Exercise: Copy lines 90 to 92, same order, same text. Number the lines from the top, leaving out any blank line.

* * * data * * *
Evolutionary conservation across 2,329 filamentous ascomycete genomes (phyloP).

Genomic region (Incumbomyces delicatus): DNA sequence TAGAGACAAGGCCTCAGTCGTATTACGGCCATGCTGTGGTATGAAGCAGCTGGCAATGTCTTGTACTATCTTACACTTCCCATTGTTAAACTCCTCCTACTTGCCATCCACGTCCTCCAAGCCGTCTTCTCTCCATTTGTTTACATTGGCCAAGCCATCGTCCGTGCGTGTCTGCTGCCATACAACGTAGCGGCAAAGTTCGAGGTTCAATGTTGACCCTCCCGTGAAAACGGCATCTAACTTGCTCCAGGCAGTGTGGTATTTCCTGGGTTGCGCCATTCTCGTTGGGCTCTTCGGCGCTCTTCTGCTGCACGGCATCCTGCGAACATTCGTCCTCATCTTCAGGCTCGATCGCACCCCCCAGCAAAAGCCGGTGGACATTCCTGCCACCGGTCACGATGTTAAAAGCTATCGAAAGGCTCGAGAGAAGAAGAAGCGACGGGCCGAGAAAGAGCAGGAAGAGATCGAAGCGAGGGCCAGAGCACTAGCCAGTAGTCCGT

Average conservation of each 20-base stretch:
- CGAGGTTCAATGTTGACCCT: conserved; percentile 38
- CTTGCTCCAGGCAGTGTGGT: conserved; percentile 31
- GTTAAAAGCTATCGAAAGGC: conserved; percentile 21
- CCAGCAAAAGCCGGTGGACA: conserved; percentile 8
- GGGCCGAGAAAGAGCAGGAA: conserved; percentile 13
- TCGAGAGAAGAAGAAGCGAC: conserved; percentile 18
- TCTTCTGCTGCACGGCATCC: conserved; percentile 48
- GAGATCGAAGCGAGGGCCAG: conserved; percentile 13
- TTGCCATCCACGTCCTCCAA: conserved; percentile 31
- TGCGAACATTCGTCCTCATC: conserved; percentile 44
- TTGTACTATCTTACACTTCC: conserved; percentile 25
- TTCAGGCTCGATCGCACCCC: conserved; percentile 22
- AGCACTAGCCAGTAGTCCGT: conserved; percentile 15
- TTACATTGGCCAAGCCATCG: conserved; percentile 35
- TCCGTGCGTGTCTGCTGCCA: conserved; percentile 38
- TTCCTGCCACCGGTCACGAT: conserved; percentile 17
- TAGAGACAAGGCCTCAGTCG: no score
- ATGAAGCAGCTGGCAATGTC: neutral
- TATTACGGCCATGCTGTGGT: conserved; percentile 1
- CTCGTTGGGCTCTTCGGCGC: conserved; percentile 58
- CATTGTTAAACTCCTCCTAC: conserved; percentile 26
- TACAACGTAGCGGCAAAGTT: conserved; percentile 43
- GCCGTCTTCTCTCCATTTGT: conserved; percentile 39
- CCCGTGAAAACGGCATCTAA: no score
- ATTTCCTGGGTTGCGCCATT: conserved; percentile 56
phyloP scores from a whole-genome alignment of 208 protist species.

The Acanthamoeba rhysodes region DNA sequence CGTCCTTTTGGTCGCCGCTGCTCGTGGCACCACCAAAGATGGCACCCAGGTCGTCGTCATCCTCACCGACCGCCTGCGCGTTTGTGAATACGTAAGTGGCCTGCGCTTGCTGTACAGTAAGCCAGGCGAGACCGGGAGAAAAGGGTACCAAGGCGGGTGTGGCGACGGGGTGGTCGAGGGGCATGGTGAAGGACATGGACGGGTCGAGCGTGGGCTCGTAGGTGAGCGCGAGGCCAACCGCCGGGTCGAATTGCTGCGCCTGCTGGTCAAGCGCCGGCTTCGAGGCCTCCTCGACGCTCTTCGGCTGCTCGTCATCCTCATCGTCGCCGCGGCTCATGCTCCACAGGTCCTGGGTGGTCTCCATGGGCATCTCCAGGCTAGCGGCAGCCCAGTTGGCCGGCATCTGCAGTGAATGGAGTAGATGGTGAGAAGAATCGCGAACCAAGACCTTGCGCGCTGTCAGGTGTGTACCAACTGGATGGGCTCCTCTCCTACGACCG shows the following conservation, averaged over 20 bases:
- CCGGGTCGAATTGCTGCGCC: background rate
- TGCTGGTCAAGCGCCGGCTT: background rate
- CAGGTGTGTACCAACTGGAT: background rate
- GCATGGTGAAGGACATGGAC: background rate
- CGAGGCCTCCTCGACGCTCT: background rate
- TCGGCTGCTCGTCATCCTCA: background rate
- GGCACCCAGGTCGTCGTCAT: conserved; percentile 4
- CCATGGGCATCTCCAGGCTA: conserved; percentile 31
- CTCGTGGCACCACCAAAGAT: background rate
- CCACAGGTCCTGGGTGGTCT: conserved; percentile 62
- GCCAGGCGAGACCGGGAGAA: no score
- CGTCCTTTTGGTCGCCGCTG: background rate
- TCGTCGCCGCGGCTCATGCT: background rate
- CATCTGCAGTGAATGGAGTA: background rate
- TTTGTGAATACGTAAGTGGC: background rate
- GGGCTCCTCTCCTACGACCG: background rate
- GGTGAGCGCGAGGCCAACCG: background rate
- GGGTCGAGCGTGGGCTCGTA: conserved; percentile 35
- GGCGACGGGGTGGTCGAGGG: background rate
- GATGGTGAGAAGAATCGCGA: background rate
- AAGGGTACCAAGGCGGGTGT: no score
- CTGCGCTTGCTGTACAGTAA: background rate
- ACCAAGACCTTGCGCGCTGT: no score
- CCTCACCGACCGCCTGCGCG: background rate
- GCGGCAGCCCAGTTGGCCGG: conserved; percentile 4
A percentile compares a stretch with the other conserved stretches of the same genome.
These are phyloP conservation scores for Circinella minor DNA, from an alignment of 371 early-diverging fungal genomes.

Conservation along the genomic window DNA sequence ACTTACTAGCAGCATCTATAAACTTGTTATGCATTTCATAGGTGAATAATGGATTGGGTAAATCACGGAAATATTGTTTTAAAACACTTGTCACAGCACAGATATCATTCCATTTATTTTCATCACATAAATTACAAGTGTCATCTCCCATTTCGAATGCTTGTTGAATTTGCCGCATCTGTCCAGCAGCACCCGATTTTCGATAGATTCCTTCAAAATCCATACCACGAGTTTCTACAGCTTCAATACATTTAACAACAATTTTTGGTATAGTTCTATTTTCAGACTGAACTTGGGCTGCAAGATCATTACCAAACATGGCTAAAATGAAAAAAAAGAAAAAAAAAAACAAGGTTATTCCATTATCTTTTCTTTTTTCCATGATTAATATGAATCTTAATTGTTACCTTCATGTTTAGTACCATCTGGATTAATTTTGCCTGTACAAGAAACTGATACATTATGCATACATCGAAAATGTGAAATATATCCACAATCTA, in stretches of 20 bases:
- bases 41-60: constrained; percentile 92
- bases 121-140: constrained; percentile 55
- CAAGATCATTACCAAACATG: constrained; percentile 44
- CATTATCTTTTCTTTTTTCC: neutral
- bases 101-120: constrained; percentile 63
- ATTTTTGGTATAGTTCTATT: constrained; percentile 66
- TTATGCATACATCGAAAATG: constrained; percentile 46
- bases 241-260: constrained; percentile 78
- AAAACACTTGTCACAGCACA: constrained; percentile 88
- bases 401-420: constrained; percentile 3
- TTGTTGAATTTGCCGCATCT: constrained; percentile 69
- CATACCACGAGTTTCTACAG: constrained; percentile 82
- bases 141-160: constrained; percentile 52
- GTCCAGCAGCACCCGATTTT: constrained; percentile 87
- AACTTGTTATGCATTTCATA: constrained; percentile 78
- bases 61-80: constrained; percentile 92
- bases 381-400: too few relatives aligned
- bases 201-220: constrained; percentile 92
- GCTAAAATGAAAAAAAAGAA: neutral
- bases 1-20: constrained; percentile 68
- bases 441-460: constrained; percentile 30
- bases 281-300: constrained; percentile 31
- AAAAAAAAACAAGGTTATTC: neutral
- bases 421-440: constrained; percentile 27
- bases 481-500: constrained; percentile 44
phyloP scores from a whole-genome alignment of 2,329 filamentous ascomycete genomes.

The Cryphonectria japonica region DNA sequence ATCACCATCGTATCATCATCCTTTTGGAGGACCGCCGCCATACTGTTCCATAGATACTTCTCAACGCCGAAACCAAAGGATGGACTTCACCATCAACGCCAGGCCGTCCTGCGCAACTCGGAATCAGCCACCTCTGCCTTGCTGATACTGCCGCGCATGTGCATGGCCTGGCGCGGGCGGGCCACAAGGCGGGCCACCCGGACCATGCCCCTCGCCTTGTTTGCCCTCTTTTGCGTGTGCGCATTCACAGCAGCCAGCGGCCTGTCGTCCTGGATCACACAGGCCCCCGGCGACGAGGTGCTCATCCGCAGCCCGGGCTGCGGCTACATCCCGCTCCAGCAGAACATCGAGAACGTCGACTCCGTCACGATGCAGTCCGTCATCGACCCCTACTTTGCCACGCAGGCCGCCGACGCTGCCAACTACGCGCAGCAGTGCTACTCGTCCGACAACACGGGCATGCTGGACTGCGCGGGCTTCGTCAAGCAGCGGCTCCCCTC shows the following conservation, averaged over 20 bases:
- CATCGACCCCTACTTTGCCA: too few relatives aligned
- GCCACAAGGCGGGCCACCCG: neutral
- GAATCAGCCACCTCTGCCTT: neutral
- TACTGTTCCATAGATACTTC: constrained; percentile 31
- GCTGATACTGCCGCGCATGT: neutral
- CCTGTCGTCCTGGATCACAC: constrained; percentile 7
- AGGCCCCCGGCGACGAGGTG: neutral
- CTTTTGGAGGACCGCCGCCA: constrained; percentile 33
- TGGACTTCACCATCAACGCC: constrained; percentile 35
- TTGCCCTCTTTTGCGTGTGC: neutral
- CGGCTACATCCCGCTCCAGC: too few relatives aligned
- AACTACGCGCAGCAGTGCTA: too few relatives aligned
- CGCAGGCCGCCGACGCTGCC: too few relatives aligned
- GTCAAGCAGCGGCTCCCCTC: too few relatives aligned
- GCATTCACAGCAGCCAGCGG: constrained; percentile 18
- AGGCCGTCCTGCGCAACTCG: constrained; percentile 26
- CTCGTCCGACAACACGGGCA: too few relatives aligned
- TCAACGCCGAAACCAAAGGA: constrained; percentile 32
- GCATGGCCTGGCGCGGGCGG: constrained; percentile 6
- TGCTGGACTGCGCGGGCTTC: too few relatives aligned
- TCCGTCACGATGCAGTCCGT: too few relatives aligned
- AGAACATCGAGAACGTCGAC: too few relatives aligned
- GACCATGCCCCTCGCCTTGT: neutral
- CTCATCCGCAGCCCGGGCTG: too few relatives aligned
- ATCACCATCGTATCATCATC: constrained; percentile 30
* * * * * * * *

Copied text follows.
- GCTGATACTGCCGCGCATGT: neutral
- CCTGTCGTCCTGGATCACAC: constrained; percentile 7
- AGGCCCCCGGCGACGAGGTG: neutral